Archive for May, 2013

Events at Gardening Scotland

Wednesday, May 29th, 2013

Gardening Scotland 2013 opens at Ingliston, Edinburgh on Friday 31st May and continues until 2nd June.  For this weekend it will be the place to buy plants, find inspiration for your own gardening efforts and get help and information from experts.  The show is a great day out  with show gardens, the opportunity to meet celebrity gardeners and to try foodie treats.

Scottish Allotments have a stall (no 199) in the Living Garden area.  Here you can meet SAGS activists and  get advice on managing your own allotment, or how to find an allotment if you do not already have one.

Gardening Scotland 2013 - SEER Rockdust - WORKSHOPS Gardening Scotland 2013 - SEER Rockdust - ONCE ONLY SHOW OFFER Binn Soil Nutrients, suppliers of SEER Rockdust and a regular exhibitor at SAGS conferences also have a presence at the show. 
They have a stall (no 246) near the north gate and in addition every day from 12.00 to 12.30 Jennifer will be giving a workshop on using SEER Rockdust for organic production of flourishing fruit and vegetables.
At the time of this posting Jennifer is looking for one barrow pusher on Friday and two on Saturday to deliver SEER Rockdust to customers cars. There are 2 free tickets and 2×20 kg bags of Rockdust for each helper. Anyone interested please call Jennifer on 07715 707009

Fruity Grants Announced

Wednesday, May 29th, 2013

Forth Environment Link has announced the launch of a fourth round of funding of its Central Scotland Green Network Orchard Grant Scheme 2013 / 2014.

The scheme, supported by the CSGN Development Fund 2013, aims to encourage anyone with an interest in orchards – including communities, schools, public agencies and landowners – to plant and manage orchards, use them for learning or celebrations, or as a productive food crop.  Forth Environment Link are looking forward to receiving applications that create and look after orchards, and bring people together to have fun in events to use and celebrate orchards.

The CSGN area stretches from Girvan in the west to Leven and Dunbar in the east.  It includes part of Stirlingshire and Fife in the north and follows local authority boundaries to the south.   The full list of areas included can be found by clicking here.  The CSGN Orchard Grant Scheme is open to all groups and individuals in the CSGN area, as long as they can demonstrate wider community involvement in the design, creation and management of the project, and can provide evidence of landowner approval.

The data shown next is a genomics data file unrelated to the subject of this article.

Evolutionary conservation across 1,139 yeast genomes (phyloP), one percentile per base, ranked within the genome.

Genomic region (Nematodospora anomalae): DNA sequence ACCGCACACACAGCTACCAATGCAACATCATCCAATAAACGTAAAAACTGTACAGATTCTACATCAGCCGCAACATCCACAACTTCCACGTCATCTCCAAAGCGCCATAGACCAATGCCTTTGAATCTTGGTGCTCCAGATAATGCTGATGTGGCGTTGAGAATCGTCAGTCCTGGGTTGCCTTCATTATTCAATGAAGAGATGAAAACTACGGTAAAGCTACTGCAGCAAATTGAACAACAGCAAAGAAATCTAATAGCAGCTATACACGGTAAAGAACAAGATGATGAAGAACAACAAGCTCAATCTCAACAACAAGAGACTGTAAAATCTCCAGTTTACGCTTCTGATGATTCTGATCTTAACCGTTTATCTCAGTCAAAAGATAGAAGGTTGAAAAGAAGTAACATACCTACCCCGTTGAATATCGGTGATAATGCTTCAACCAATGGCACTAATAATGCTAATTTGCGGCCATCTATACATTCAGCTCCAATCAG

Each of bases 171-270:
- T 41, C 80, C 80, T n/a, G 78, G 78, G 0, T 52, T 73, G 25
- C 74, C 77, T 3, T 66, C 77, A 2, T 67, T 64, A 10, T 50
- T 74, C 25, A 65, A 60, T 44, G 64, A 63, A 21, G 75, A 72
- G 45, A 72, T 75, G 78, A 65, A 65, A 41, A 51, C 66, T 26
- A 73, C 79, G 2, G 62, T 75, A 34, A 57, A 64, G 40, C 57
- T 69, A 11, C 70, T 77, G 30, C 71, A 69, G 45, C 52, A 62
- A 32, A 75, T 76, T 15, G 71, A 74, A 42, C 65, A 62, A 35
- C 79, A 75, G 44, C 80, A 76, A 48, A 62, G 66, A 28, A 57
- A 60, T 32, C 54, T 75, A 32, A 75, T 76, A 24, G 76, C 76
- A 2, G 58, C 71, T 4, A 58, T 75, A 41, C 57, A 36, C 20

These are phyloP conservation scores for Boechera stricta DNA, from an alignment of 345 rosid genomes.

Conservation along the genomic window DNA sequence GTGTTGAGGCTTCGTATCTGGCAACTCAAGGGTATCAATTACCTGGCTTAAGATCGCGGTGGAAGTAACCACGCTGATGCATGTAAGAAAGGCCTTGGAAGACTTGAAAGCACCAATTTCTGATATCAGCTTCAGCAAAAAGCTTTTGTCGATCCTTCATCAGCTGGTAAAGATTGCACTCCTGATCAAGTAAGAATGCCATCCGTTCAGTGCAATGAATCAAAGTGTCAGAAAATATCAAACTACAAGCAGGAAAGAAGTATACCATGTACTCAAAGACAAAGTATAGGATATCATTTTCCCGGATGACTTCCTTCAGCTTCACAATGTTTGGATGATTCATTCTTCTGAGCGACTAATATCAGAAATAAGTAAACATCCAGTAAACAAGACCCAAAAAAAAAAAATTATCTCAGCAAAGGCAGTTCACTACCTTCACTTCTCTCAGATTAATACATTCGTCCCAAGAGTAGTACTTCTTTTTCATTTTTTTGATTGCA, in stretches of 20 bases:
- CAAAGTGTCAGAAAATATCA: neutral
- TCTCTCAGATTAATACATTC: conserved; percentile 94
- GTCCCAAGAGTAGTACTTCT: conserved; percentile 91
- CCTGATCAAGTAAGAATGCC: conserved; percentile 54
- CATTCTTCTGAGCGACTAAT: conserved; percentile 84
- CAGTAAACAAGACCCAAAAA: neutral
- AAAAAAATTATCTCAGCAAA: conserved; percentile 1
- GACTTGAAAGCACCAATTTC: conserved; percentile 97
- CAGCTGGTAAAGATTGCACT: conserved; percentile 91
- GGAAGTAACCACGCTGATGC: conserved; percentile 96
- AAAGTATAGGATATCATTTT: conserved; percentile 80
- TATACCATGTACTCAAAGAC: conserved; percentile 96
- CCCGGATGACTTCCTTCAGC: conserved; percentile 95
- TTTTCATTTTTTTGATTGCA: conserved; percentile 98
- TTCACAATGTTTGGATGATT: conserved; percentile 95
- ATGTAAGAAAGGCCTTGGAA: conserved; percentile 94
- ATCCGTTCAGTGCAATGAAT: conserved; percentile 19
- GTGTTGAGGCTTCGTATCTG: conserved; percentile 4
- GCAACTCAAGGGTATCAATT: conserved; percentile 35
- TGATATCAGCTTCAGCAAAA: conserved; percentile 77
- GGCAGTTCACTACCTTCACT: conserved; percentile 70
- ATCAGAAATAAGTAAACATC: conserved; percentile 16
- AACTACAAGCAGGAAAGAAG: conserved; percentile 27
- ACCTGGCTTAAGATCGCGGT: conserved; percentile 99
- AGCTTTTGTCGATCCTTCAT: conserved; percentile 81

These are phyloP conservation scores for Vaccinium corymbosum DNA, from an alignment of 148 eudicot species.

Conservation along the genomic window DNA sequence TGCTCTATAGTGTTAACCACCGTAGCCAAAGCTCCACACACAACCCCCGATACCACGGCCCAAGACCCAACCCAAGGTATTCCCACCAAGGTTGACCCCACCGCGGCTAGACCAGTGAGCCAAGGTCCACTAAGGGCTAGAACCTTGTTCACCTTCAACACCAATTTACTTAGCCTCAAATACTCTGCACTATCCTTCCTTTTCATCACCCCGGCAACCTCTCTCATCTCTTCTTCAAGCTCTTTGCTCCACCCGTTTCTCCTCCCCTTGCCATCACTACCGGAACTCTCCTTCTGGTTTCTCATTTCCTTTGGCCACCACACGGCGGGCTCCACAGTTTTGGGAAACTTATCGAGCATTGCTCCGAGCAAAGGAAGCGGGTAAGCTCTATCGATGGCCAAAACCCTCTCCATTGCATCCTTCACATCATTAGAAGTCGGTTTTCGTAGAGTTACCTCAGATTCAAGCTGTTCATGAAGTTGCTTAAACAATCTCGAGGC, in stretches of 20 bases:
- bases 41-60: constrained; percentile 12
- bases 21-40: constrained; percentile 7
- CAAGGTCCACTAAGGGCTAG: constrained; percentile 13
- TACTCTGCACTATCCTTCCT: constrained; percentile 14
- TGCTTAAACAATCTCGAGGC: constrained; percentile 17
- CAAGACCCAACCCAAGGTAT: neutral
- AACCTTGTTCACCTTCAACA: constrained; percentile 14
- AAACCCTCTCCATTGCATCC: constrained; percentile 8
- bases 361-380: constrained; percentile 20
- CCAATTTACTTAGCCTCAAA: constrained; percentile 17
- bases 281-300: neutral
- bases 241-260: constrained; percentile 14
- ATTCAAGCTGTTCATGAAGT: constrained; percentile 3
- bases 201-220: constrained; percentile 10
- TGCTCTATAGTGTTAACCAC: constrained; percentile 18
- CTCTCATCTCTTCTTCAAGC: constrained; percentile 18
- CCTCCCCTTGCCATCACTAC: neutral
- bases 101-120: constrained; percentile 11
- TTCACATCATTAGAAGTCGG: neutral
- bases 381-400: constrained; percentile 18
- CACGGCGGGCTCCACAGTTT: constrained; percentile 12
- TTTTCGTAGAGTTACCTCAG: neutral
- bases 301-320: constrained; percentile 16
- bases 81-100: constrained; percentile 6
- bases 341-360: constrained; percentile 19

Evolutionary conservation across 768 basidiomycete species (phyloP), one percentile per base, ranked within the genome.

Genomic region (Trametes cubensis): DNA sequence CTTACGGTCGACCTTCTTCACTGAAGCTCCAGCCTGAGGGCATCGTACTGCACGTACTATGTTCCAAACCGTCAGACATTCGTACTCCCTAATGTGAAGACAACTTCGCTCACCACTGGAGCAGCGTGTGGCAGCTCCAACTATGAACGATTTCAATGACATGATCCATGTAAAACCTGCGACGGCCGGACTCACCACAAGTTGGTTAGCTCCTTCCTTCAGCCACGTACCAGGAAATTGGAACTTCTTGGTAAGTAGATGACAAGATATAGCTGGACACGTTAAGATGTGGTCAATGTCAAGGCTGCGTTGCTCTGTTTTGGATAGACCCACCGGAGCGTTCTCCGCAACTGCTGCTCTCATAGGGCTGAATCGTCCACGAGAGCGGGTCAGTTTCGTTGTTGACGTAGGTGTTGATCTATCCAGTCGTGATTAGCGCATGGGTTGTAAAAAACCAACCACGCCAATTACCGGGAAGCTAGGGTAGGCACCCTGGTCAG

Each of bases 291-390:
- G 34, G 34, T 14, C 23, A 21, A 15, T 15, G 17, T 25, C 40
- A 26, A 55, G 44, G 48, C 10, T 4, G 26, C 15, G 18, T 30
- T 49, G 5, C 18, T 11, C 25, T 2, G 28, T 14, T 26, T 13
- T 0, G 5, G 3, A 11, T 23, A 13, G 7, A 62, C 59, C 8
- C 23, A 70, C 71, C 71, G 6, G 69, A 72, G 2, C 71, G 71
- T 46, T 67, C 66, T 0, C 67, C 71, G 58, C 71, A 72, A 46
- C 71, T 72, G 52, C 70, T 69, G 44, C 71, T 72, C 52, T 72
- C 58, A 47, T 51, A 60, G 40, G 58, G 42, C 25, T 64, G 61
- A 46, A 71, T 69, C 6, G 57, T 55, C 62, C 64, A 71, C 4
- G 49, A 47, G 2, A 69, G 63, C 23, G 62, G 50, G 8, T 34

Grants of between £100 and £500 are available for designing and creating new orchards, managing traditional or other existing orchards, enhancing orchard biodiversity, and developing orchards as a learning ground.  Applications should be completed online via the Forth Valley Orchards’ Initiative website at www.forthvalleysorchards.org.uk/page/csgn-orchard-grants where the full application pack is available. The deadline for the receipt of applications is 9 am on Monday, 30 September 2013.

For information about the scheme, please contact Amparo Echenique, Project Assistant, Forth Valley Orchards’ Initiative, at amparo@forthenvironmentlink.org or phone 01786 449215.

New Allotments in Kirkintilloch

Tuesday, May 14th, 2013

East Dunbartonshire Council has opened its first council-run allotment site.  Rosebank Allotment site in Kirkintilloch will be available both to East Dunbartonshire residents and to Social Work Service users.  Half of the 40 plots will be rented to local residents, the other 20 will be reserved for East Dunbartonshire Community Addiction Team to deliver a therapeutic horticultural project.

The project started in 2009 when a steering group was established for community allotment development. Social Work secured funding to develop the allotment site. The site identified is in Council ownership and was originally part of Meikelhill Colliery.

EU bans neonicotinoid pesticides

Wednesday, May 1st, 2013

The EU Commission voted on April 29 to impose. 2 year ban on the use of neonicotinoid pesticides.  These products have been implicated in the disastrous fall in the wild bee population and the problem of  colony collapse among domestic honey bees.  One in every three bites of food eaten world wide depends on pollination by bees for a successful harvest so  the disappearance of bees will have terrible consequences.

The problem is that compared with older pesticides such as DDT (banned many years ago) nicotinoids pose little risk to humans.  They are systemic so only need to be applied once – reducing exposure of agricultural workers.  However that is where the risk  arises for bees.  The pesticides are present in the pollen and nectar of the treated plants.

The pesticide companies can (and do) point to the fact that the research is not totally decisive.  However the risk to the human race is so great if pollinators disappear that this is a ban we should all applaud and fight to maintain.

Allotment heritage inspires art exhibition

Wednesday, May 1st, 2013

Compass Gallery in Glasgow is presenting an exhibition on the theme of Allotments.

Entitled ‘Still Spaces’ it will take place from May 2nd to May 29th in the Compass Gallery, 178 West Regent Street, Glasgow.  Plot-holders, structures, sheds, wildlife and cultivation in different seasons and lights have been translated into collages, sculptures, prints, paintings, drawings and stained glass.

The exhibition includes the work of some of the newest recent graduates starting out in their careers, hanging alongside some of Scotland’s most established names. Asked to explore the history, culture and impact of the Allotment heritage in Scotland, and their relevance in today’s changing economic and environmental climate, the exhibition speaks for itself.